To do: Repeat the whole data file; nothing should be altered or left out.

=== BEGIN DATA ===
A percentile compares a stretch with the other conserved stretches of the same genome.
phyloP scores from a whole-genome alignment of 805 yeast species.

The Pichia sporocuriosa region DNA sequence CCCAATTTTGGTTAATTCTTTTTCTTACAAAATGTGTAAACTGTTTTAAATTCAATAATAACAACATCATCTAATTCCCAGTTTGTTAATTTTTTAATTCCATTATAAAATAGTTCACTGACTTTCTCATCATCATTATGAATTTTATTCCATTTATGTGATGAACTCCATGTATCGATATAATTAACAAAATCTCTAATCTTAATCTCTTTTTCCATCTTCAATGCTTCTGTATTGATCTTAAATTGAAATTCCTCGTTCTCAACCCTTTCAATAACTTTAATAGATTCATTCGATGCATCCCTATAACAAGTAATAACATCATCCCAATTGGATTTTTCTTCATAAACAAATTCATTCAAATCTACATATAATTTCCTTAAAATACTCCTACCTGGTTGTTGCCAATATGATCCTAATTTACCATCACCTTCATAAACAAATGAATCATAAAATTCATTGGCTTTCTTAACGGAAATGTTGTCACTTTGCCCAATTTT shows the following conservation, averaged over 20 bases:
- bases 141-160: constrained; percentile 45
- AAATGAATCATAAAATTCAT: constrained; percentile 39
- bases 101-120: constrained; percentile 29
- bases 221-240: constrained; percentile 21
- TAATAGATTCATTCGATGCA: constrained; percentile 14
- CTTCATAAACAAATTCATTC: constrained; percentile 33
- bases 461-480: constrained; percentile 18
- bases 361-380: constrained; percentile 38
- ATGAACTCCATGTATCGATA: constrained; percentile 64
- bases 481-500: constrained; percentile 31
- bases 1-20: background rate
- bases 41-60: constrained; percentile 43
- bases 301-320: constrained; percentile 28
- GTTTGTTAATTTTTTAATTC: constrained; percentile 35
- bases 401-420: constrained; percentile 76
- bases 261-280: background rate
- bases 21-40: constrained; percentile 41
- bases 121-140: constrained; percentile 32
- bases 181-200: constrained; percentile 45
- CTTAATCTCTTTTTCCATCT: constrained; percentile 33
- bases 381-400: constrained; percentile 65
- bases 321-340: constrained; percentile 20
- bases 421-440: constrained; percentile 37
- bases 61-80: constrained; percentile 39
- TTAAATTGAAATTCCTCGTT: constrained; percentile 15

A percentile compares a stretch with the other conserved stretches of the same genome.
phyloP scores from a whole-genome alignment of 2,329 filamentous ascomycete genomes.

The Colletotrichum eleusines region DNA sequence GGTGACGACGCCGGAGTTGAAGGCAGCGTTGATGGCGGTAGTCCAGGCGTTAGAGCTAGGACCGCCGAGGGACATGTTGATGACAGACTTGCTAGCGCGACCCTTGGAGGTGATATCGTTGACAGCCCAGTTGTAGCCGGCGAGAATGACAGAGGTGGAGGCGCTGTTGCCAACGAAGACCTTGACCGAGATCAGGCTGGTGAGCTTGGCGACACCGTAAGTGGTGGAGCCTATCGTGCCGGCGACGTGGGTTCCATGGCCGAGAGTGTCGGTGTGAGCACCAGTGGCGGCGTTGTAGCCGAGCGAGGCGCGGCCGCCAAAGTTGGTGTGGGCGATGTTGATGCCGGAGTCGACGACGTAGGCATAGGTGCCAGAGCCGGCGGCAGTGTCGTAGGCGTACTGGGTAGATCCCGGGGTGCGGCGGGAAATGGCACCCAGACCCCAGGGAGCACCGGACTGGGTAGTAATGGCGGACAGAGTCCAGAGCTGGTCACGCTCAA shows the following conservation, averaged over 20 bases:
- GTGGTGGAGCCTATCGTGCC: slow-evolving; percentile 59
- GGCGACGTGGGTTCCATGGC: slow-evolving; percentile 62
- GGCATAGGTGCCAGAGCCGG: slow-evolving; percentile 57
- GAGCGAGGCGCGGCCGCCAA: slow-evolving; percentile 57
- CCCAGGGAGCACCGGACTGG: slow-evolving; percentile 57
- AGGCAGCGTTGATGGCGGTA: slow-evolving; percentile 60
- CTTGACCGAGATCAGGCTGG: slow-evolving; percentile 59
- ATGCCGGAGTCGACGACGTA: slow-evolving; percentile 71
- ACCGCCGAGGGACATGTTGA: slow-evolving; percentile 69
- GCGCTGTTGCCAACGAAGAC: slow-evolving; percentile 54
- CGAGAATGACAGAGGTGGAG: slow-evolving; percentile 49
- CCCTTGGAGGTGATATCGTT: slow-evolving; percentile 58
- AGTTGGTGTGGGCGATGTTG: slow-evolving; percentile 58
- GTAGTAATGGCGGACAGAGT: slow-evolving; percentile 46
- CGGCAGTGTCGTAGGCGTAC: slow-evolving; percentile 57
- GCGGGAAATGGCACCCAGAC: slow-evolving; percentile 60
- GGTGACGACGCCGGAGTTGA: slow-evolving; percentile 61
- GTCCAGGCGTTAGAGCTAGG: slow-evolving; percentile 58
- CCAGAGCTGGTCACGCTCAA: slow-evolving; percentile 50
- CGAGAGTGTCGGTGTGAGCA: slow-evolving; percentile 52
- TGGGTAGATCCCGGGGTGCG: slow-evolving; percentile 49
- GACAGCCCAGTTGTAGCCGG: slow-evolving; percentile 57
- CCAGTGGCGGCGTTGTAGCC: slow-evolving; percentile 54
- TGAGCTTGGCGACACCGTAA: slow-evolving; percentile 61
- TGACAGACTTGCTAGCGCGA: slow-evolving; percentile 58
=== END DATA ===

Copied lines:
A percentile compares a stretch with the other conserved stretches of the same genome.
phyloP scores from a whole-genome alignment of 805 yeast species.

The Pichia sporocuriosa region DNA sequence CCCAATTTTGGTTAATTCTTTTTCTTACAAAATGTGTAAACTGTTTTAAATTCAATAATAACAACATCATCTAATTCCCAGTTTGTTAATTTTTTAATTCCATTATAAAATAGTTCACTGACTTTCTCATCATCATTATGAATTTTATTCCATTTATGTGATGAACTCCATGTATCGATATAATTAACAAAATCTCTAATCTTAATCTCTTTTTCCATCTTCAATGCTTCTGTATTGATCTTAAATTGAAATTCCTCGTTCTCAACCCTTTCAATAACTTTAATAGATTCATTCGATGCATCCCTATAACAAGTAATAACATCATCCCAATTGGATTTTTCTTCATAAACAAATTCATTCAAATCTACATATAATTTCCTTAAAATACTCCTACCTGGTTGTTGCCAATATGATCCTAATTTACCATCACCTTCATAAACAAATGAATCATAAAATTCATTGGCTTTCTTAACGGAAATGTTGTCACTTTGCCCAATTTT shows the following conservation, averaged over 20 bases:
- bases 141-160: constrained; percentile 45
- AAATGAATCATAAAATTCAT: constrained; percentile 39
- bases 101-120: constrained; percentile 29
- bases 221-240: constrained; percentile 21
- TAATAGATTCATTCGATGCA: constrained; percentile 14
- CTTCATAAACAAATTCATTC: constrained; percentile 33
- bases 461-480: constrained; percentile 18
- bases 361-380: constrained; percentile 38
- ATGAACTCCATGTATCGATA: constrained; percentile 64
- bases 481-500: constrained; percentile 31
- bases 1-20: background rate
- bases 41-60: constrained; percentile 43
- bases 301-320: constrained; percentile 28
- GTTTGTTAATTTTTTAATTC: constrained; percentile 35
- bases 401-420: constrained; percentile 76
- bases 261-280: background rate
- bases 21-40: constrained; percentile 41
- bases 121-140: constrained; percentile 32
- bases 181-200: constrained; percentile 45
- CTTAATCTCTTTTTCCATCT: constrained; percentile 33
- bases 381-400: constrained; percentile 65
- bases 321-340: constrained; percentile 20
- bases 421-440: constrained; percentile 37
- bases 61-80: constrained; percentile 39
- TTAAATTGAAATTCCTCGTT: constrained; percentile 15

A percentile compares a stretch with the other conserved stretches of the same genome.
phyloP scores from a whole-genome alignment of 2,329 filamentous ascomycete genomes.

The Colletotrichum eleusines region DNA sequence GGTGACGACGCCGGAGTTGAAGGCAGCGTTGATGGCGGTAGTCCAGGCGTTAGAGCTAGGACCGCCGAGGGACATGTTGATGACAGACTTGCTAGCGCGACCCTTGGAGGTGATATCGTTGACAGCCCAGTTGTAGCCGGCGAGAATGACAGAGGTGGAGGCGCTGTTGCCAACGAAGACCTTGACCGAGATCAGGCTGGTGAGCTTGGCGACACCGTAAGTGGTGGAGCCTATCGTGCCGGCGACGTGGGTTCCATGGCCGAGAGTGTCGGTGTGAGCACCAGTGGCGGCGTTGTAGCCGAGCGAGGCGCGGCCGCCAAAGTTGGTGTGGGCGATGTTGATGCCGGAGTCGACGACGTAGGCATAGGTGCCAGAGCCGGCGGCAGTGTCGTAGGCGTACTGGGTAGATCCCGGGGTGCGGCGGGAAATGGCACCCAGACCCCAGGGAGCACCGGACTGGGTAGTAATGGCGGACAGAGTCCAGAGCTGGTCACGCTCAA shows the following conservation, averaged over 20 bases:
- GTGGTGGAGCCTATCGTGCC: slow-evolving; percentile 59
- GGCGACGTGGGTTCCATGGC: slow-evolving; percentile 62
- GGCATAGGTGCCAGAGCCGG: slow-evolving; percentile 57
- GAGCGAGGCGCGGCCGCCAA: slow-evolving; percentile 57
- CCCAGGGAGCACCGGACTGG: slow-evolving; percentile 57
- AGGCAGCGTTGATGGCGGTA: slow-evolving; percentile 60
- CTTGACCGAGATCAGGCTGG: slow-evolving; percentile 59
- ATGCCGGAGTCGACGACGTA: slow-evolving; percentile 71
- ACCGCCGAGGGACATGTTGA: slow-evolving; percentile 69
- GCGCTGTTGCCAACGAAGAC: slow-evolving; percentile 54
- CGAGAATGACAGAGGTGGAG: slow-evolving; percentile 49
- CCCTTGGAGGTGATATCGTT: slow-evolving; percentile 58
- AGTTGGTGTGGGCGATGTTG: slow-evolving; percentile 58
- GTAGTAATGGCGGACAGAGT: slow-evolving; percentile 46
- CGGCAGTGTCGTAGGCGTAC: slow-evolving; percentile 57
- GCGGGAAATGGCACCCAGAC: slow-evolving; percentile 60
- GGTGACGACGCCGGAGTTGA: slow-evolving; percentile 61
- GTCCAGGCGTTAGAGCTAGG: slow-evolving; percentile 58
- CCAGAGCTGGTCACGCTCAA: slow-evolving; percentile 50
- CGAGAGTGTCGGTGTGAGCA: slow-evolving; percentile 52
- TGGGTAGATCCCGGGGTGCG: slow-evolving; percentile 49
- GACAGCCCAGTTGTAGCCGG: slow-evolving; percentile 57
- CCAGTGGCGGCGTTGTAGCC: slow-evolving; percentile 54
- TGAGCTTGGCGACACCGTAA: slow-evolving; percentile 61
- TGACAGACTTGCTAGCGCGA: slow-evolving; percentile 58